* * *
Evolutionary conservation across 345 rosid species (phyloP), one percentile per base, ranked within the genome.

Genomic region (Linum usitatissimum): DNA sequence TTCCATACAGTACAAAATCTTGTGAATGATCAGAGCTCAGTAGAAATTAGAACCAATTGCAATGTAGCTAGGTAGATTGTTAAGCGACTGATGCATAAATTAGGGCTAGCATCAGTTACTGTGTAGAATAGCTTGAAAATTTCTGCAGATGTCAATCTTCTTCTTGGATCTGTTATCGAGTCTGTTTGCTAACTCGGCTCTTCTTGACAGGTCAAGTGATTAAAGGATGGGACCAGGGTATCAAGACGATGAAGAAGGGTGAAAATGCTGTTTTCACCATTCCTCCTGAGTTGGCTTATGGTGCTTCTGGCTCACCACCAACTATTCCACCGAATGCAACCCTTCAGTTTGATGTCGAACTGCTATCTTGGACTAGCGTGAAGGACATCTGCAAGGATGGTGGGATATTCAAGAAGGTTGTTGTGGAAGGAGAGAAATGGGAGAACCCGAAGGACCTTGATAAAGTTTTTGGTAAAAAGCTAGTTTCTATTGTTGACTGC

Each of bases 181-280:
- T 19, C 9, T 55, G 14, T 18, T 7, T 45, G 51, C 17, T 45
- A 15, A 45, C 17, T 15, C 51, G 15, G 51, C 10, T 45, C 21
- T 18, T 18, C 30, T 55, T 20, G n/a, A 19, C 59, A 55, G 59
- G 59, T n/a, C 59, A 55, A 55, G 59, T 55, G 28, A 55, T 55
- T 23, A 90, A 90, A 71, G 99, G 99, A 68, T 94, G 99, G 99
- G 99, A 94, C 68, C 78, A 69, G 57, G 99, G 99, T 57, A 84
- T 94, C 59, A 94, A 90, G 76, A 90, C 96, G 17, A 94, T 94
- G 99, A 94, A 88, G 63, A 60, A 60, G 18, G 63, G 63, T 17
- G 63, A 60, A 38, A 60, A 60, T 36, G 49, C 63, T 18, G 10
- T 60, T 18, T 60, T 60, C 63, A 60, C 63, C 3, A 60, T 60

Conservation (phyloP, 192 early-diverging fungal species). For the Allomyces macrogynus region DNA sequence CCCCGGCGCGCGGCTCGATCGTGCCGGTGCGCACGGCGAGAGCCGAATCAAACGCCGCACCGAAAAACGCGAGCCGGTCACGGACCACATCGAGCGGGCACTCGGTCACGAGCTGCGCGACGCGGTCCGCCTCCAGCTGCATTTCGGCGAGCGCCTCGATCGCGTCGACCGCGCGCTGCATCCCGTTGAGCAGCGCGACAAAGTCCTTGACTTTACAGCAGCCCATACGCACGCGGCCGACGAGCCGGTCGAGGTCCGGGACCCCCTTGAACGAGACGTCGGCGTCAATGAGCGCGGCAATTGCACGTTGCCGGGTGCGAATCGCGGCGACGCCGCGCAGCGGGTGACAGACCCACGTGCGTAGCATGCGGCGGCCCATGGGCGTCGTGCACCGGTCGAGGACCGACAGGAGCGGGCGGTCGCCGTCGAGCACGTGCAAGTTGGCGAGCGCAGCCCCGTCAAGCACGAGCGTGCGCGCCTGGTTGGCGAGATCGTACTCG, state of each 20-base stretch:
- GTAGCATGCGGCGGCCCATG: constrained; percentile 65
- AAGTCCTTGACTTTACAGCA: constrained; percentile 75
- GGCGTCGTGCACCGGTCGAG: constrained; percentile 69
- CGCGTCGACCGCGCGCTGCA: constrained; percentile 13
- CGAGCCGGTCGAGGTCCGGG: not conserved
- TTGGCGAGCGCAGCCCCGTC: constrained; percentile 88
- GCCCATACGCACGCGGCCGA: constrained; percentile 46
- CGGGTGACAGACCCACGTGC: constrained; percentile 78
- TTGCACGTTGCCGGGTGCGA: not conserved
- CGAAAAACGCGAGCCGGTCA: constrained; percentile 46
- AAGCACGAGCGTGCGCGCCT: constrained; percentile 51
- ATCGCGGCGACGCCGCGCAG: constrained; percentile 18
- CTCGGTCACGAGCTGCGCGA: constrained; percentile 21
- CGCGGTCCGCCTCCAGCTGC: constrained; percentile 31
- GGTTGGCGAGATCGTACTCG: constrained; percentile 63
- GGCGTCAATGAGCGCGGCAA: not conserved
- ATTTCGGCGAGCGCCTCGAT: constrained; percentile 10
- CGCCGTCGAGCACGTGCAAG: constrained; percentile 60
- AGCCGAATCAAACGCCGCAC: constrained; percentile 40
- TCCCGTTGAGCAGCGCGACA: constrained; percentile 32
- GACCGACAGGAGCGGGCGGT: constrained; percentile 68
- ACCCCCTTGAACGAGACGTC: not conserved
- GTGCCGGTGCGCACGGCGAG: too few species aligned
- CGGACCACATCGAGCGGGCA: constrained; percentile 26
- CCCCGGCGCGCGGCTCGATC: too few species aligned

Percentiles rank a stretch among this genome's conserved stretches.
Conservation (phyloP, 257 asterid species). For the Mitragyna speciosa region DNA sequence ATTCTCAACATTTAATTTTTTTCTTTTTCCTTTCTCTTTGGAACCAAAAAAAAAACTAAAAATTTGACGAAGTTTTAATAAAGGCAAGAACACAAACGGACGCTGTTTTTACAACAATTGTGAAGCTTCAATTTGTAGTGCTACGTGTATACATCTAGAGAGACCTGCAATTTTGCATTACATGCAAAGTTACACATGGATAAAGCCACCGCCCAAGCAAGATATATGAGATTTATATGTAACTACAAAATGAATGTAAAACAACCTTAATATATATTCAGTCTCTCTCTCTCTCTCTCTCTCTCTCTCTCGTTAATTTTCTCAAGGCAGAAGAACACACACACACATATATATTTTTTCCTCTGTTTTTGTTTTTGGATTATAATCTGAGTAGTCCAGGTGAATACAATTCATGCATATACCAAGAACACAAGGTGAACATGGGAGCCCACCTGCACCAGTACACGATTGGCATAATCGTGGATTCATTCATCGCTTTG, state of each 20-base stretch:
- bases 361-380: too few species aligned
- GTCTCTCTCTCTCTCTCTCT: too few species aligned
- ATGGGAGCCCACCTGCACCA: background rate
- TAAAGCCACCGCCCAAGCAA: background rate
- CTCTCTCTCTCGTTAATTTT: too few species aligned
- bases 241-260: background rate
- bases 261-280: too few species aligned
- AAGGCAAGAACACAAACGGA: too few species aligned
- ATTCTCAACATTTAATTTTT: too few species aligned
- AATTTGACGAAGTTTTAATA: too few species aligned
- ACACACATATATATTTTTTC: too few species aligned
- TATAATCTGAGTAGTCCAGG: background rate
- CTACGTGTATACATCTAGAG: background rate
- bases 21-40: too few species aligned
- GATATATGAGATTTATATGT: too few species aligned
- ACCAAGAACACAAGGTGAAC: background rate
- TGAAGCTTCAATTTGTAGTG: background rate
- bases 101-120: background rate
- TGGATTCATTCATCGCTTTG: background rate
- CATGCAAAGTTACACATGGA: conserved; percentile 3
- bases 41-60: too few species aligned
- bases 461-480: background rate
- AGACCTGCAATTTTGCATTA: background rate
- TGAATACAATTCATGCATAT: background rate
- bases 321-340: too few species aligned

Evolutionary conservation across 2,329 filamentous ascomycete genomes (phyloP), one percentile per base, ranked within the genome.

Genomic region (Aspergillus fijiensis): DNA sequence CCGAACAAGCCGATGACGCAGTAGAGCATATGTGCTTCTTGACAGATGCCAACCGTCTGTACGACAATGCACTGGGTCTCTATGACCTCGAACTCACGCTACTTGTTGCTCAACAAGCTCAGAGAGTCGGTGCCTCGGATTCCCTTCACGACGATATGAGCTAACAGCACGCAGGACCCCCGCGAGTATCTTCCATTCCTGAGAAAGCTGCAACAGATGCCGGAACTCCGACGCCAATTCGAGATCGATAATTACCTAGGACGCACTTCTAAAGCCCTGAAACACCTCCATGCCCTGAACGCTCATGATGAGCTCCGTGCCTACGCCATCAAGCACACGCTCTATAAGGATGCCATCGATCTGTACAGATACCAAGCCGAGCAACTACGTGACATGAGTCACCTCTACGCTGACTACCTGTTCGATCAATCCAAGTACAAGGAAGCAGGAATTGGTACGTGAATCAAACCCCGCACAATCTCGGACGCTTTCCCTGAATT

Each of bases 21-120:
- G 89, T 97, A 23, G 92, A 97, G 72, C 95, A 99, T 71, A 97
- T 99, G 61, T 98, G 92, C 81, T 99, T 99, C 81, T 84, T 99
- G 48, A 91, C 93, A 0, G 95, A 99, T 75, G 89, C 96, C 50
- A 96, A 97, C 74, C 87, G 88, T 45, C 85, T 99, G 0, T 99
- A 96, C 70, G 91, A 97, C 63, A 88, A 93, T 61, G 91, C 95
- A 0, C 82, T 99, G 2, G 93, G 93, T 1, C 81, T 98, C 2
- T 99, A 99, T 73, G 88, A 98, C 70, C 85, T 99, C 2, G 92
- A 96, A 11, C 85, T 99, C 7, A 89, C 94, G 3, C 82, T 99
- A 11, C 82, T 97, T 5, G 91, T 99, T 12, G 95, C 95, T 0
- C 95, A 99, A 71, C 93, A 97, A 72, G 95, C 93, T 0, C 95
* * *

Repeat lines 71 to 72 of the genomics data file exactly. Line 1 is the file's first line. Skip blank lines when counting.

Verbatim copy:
- T 99, G 61, T 98, G 92, C 81, T 99, T 99, C 81, T 84, T 99
- G 48, A 91, C 93, A 0, G 95, A 99, T 75, G 89, C 96, C 50